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An Intro to Dow Theory

Scott Redler
Mar 14, 2010, 2:09 PM
By: Evan Lazarus

Before Charles Dow began writing the theory that bares his name over a century ago, the idea of speculating on the markets was considered rather foolish. Yet still, the Dow Theory is regarded as one of the leading authorities on basic market philosophy and is relevant to all traders. Dow Theory stresses technical analysis and the idea that focusing on price action can help determine the presence of three primary movements within the market, including:
  • Primary Movement
  • Secondary Movement
  • Daily Fluctuations
The primary movement is what most investors commonly identify as the "bull" or "bear" market. In other words, the primary movement is the general trend of the entire market and can last from several months to multiple years. In an upward trend, or bull market, prices continue to climb and establish new historical highs with a succession of higher lows. There may be temporary fluctuations in pricing, and these are known as Secondary Movements.

Secondary Movements are really known by different names according to when they are identified. The rule is that they will be shorter and in the opposite direction of the Primary Movement. If they occur during a "bull" market, the secondary movement is commonly referred to as a market correction; in a "bear" market, the secondary movement is known as a rally.

Daily fluctuations vary greatly and can be caused by a number of factors, including world events. As with the secondary movements, daily fluctuations may buck the primary movement temporarily, but the market will continue traveling in the same overall direction until it is time for a primary trend change.

At the end of the day, Charles Dow believed that trends existed, could be identified, and that technical analysis was the best method for perceiving them. Dow and his followers were not necessarily concerned with identifying the exact point where a trend change would occur just that they existed and could be capitalized on once identified. The earlier the trend was spotted, the greater the potential for profit. Some technical indicators used to help identify trends include:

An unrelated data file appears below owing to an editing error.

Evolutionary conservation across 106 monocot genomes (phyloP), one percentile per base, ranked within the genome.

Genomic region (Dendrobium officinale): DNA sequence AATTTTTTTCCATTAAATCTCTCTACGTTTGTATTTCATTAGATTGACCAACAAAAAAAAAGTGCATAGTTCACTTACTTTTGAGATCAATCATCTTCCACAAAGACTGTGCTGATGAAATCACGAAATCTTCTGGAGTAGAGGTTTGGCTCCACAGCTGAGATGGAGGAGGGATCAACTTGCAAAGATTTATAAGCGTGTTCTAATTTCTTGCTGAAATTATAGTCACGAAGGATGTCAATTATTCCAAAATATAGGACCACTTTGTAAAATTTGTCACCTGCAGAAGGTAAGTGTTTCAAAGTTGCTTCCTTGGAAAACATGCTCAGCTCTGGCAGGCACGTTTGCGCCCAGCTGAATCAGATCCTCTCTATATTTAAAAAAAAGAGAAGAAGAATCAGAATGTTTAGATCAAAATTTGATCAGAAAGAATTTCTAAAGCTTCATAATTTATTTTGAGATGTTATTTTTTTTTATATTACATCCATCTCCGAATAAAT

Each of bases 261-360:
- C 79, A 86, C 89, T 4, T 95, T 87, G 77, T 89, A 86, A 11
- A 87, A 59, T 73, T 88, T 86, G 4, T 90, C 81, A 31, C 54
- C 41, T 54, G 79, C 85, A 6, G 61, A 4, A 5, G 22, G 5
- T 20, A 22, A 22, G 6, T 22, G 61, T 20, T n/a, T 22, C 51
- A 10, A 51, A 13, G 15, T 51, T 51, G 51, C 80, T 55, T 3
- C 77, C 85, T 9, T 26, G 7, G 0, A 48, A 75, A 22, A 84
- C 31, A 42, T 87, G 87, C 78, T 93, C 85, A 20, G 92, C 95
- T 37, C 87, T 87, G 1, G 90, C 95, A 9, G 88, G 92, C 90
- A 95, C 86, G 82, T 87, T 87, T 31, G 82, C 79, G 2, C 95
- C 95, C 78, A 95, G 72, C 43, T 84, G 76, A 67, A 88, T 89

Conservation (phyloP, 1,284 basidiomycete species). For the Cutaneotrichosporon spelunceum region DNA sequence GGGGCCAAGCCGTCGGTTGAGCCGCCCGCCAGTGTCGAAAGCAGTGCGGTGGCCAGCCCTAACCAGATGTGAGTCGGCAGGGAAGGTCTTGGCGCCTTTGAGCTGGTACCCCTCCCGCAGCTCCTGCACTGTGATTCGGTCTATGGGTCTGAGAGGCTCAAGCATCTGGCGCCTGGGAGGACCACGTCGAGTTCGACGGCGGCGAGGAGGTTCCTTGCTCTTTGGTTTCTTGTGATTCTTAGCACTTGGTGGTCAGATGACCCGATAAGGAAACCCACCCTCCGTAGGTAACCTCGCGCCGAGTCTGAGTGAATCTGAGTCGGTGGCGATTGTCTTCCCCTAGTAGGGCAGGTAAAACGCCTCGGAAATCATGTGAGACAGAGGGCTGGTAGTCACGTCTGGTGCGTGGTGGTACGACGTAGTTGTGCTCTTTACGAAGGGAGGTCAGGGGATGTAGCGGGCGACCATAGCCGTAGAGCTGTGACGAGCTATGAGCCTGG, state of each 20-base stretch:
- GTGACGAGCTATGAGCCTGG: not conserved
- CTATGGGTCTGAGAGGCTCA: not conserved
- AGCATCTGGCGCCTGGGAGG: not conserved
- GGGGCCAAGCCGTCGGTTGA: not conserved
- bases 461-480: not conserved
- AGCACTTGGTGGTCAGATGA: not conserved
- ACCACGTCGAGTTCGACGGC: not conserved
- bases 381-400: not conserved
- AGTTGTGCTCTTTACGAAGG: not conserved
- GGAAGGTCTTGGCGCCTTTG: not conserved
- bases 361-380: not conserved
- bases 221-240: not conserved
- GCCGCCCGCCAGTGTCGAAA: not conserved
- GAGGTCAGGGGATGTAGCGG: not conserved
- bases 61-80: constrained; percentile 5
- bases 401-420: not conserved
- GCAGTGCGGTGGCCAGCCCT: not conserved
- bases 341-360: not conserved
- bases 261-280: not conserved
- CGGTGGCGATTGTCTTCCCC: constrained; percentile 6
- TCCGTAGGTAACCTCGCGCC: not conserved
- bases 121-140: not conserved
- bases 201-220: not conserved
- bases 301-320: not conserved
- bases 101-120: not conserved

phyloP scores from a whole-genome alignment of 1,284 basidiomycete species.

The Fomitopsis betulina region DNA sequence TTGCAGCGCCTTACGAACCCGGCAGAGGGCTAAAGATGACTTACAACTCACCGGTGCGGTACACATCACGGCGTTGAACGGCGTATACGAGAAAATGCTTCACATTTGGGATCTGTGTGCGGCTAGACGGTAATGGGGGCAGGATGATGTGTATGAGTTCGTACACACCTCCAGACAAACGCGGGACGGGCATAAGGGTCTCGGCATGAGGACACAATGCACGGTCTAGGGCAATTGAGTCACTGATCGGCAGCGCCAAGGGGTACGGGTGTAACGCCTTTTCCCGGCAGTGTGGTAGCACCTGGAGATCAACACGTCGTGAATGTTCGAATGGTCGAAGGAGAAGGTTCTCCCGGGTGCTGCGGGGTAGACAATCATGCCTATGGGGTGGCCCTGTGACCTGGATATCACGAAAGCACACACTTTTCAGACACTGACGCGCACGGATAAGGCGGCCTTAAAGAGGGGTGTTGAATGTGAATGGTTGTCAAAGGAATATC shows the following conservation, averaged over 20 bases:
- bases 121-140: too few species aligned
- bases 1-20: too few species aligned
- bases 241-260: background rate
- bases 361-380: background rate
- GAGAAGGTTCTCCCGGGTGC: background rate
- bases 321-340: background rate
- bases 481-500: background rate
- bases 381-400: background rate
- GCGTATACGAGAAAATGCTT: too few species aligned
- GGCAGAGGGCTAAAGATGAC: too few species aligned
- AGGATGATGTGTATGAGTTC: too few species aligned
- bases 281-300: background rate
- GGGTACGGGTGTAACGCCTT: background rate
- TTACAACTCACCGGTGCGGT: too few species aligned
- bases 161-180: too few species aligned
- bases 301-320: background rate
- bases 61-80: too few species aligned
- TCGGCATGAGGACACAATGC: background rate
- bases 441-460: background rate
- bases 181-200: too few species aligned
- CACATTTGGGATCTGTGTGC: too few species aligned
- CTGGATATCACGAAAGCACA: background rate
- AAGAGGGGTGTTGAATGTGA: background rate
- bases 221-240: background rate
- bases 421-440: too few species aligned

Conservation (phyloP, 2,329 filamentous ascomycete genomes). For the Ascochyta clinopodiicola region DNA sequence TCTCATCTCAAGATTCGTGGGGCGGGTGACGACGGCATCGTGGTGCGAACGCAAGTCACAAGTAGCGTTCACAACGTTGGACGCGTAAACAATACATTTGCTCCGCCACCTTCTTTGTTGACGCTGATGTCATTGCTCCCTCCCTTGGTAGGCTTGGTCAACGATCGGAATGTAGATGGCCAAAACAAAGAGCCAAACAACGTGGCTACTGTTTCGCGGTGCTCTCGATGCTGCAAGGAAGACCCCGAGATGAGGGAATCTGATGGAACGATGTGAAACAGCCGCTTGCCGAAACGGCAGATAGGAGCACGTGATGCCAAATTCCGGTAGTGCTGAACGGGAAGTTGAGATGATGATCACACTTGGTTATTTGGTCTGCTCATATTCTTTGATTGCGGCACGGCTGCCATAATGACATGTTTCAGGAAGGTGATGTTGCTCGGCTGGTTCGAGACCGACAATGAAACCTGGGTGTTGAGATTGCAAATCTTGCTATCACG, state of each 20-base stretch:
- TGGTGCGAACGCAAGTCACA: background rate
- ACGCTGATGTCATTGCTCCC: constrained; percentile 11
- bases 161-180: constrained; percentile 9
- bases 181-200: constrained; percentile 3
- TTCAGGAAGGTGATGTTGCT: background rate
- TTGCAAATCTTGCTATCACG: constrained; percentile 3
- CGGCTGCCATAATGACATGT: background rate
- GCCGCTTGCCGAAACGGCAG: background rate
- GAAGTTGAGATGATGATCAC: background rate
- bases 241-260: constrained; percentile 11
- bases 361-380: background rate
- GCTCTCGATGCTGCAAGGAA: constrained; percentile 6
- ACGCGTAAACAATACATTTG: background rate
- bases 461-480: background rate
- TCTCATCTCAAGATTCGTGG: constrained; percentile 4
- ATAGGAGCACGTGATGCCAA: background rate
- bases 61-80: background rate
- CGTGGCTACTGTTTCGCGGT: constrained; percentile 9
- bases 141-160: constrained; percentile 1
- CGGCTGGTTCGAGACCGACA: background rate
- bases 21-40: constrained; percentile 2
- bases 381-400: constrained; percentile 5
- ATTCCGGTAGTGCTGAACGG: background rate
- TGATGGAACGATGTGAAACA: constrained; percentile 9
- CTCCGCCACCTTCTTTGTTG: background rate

• Moving Average
  • Simple Moving Average
  • Exponential Moving Average
  • Moving Average Convergence Divergence Indicator (MACD)
Although varying aspects of Dow's comprehensive theory have been disputed, the fact remains that the overall philosophy remains sound. The same principles that govern the equities markets also govern other markets: that trends exist, tend to persist over time and can be identified through technical analysis.

Indeed, technical traders tend to be the most successful because they are constantly testing their investment strategies using the most accurate analysis available. This greatly increases their odds of identifying and capitalizing on the long term trends first identified by Charles Dow. It is interesting and amazing to note that not until Charles Dow started compiling the Dow Jones Industrial and Dow Jones Rail Index and started writing about the stock market a little over one hundred years ago, stock speculation was regarded merely as a game for the rich or as gambling for the brave. Sure, there were the tape readers, but the majority of the public regarded Wall Street as a source of excitement - the entertainment provided freely (unless you were on the wrong side) by figures such as Cornelius Vanderbilt, Jay Gould, and the infamous Daniel Drew.

In a series of stunning editorials for the Wall Street Journal at the turn of the century, Dow laid out the foundation of his own theory on the stock market. Among them were:
  • The market is always to be considered as having three movements, all going on at the same time.
  • The first thing to consider is the value of the stock in which the speculator proposes to trade, the second the direction of the main movement, and the third the direction of the secondary movement (i.e. stocks fluctuate together, but prices are controlled by values in the long run).
  • There are three phases to both a primary bull market and a primary bear market (not to be confused with the three movements mentioned above).
  • The formation of a "line" in the averages indicates accumulation or distribution
  • The market represents a serious well-considered effort on the part of far-sighted and well-informed men to adjust prices to such values as exist or which are expected to exist in the not too remote future.
The method of making money in stocks, according to Dow, was to study basic conditions and exercise enough patience to capture the major movements. One of the few speculators who discovered this relatively new concept of making money on Wall Street at the time was Jesse Livermore. He was able to accomplish this only through trial and error and the making and losing of several fortunes as was highlighted in the classic book Reminiscences of a Stock Operator (a must read for anyone!).
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